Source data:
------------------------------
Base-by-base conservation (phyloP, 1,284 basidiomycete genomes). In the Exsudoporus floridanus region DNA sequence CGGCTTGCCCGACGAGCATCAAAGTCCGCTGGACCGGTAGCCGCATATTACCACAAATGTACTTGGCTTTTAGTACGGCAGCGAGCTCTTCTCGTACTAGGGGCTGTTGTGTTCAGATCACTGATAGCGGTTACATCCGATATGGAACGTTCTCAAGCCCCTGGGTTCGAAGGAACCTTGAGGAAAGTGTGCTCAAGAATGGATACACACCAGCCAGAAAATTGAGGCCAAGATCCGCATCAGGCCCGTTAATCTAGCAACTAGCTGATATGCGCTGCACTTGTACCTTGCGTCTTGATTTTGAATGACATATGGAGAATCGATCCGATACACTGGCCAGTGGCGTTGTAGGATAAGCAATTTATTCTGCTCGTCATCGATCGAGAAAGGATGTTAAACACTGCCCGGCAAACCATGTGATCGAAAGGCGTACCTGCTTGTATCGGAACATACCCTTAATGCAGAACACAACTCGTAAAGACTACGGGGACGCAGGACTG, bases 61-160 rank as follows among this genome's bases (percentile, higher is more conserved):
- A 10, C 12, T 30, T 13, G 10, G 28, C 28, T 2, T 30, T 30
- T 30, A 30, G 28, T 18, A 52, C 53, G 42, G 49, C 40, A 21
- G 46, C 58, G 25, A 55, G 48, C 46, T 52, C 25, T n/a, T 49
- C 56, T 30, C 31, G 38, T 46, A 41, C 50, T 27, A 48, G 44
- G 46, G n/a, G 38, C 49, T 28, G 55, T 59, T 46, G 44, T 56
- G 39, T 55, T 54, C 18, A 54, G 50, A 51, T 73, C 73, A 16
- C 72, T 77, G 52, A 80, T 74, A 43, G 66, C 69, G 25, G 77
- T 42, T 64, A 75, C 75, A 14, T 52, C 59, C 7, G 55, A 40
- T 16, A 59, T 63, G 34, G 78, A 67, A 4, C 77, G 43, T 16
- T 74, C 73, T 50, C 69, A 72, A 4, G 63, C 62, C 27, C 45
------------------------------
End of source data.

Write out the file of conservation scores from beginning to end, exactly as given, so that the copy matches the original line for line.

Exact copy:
Base-by-base conservation (phyloP, 1,284 basidiomycete genomes). In the Exsudoporus floridanus region DNA sequence CGGCTTGCCCGACGAGCATCAAAGTCCGCTGGACCGGTAGCCGCATATTACCACAAATGTACTTGGCTTTTAGTACGGCAGCGAGCTCTTCTCGTACTAGGGGCTGTTGTGTTCAGATCACTGATAGCGGTTACATCCGATATGGAACGTTCTCAAGCCCCTGGGTTCGAAGGAACCTTGAGGAAAGTGTGCTCAAGAATGGATACACACCAGCCAGAAAATTGAGGCCAAGATCCGCATCAGGCCCGTTAATCTAGCAACTAGCTGATATGCGCTGCACTTGTACCTTGCGTCTTGATTTTGAATGACATATGGAGAATCGATCCGATACACTGGCCAGTGGCGTTGTAGGATAAGCAATTTATTCTGCTCGTCATCGATCGAGAAAGGATGTTAAACACTGCCCGGCAAACCATGTGATCGAAAGGCGTACCTGCTTGTATCGGAACATACCCTTAATGCAGAACACAACTCGTAAAGACTACGGGGACGCAGGACTG, bases 61-160 rank as follows among this genome's bases (percentile, higher is more conserved):
- A 10, C 12, T 30, T 13, G 10, G 28, C 28, T 2, T 30, T 30
- T 30, A 30, G 28, T 18, A 52, C 53, G 42, G 49, C 40, A 21
- G 46, C 58, G 25, A 55, G 48, C 46, T 52, C 25, T n/a, T 49
- C 56, T 30, C 31, G 38, T 46, A 41, C 50, T 27, A 48, G 44
- G 46, G n/a, G 38, C 49, T 28, G 55, T 59, T 46, G 44, T 56
- G 39, T 55, T 54, C 18, A 54, G 50, A 51, T 73, C 73, A 16
- C 72, T 77, G 52, A 80, T 74, A 43, G 66, C 69, G 25, G 77
- T 42, T 64, A 75, C 75, A 14, T 52, C 59, C 7, G 55, A 40
- T 16, A 59, T 63, G 34, G 78, A 67, A 4, C 77, G 43, T 16
- T 74, C 73, T 50, C 69, A 72, A 4, G 63, C 62, C 27, C 45